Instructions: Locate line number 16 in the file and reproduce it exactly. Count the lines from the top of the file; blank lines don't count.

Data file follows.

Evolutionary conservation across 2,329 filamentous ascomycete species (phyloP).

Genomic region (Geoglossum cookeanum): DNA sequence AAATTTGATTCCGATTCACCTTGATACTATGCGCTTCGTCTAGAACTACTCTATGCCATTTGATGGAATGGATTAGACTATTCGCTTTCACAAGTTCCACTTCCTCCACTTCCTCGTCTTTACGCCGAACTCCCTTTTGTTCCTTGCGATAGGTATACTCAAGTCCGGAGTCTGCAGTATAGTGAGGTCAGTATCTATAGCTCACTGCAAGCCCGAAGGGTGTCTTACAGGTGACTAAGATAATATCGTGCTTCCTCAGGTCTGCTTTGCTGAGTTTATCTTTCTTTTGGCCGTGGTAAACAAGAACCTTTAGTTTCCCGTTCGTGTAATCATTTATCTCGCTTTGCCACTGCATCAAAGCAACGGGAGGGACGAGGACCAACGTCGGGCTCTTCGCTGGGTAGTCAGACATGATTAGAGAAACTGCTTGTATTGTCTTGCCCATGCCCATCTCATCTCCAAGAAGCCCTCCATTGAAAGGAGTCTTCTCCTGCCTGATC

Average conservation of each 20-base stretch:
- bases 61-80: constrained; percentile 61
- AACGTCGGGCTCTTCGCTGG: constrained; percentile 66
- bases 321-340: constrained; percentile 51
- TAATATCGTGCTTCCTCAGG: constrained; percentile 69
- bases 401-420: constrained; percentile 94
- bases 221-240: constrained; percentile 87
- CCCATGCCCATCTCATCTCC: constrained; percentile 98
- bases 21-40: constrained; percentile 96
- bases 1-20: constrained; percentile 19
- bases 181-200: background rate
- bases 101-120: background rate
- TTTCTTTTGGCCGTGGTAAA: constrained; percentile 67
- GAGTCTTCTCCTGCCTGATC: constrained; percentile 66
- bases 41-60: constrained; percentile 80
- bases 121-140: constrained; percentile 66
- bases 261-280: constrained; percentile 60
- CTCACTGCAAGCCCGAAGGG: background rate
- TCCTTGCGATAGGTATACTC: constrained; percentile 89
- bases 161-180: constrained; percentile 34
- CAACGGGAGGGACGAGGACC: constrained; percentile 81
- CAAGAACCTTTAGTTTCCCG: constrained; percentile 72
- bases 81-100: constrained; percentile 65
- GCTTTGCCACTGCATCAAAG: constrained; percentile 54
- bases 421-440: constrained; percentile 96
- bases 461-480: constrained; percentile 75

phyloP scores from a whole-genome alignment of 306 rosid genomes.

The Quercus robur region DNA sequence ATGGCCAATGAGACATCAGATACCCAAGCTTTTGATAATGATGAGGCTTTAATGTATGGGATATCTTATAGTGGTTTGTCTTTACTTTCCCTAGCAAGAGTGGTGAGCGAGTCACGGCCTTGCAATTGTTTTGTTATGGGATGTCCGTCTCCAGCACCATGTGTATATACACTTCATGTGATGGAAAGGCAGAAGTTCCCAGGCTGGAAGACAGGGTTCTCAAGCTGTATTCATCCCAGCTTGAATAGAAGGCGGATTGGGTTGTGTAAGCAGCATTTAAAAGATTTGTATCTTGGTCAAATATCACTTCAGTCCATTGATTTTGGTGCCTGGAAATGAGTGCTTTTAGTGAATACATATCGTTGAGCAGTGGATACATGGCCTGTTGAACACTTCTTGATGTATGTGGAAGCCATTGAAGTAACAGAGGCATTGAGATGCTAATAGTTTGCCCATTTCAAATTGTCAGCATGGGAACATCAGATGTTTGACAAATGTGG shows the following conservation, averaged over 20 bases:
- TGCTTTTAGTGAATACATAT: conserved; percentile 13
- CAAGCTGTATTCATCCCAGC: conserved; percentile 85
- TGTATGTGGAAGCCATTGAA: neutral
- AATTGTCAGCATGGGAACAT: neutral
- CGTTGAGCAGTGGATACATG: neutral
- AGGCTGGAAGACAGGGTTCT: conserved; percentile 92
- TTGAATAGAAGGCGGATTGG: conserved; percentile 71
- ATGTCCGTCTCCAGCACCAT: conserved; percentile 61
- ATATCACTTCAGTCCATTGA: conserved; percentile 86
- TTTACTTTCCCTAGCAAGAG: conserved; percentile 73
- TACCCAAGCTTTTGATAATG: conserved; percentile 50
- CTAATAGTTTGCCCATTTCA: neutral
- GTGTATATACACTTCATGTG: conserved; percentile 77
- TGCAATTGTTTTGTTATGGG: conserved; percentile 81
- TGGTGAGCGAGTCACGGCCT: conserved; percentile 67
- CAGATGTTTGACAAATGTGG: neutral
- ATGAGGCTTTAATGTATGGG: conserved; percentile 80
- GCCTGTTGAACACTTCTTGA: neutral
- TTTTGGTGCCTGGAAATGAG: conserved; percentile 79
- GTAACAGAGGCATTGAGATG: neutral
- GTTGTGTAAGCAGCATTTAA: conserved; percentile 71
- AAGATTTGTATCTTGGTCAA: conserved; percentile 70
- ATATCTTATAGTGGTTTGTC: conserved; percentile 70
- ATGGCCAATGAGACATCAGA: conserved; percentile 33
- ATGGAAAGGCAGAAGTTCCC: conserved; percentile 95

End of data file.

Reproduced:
- GAGTCTTCTCCTGCCTGATC: constrained; percentile 66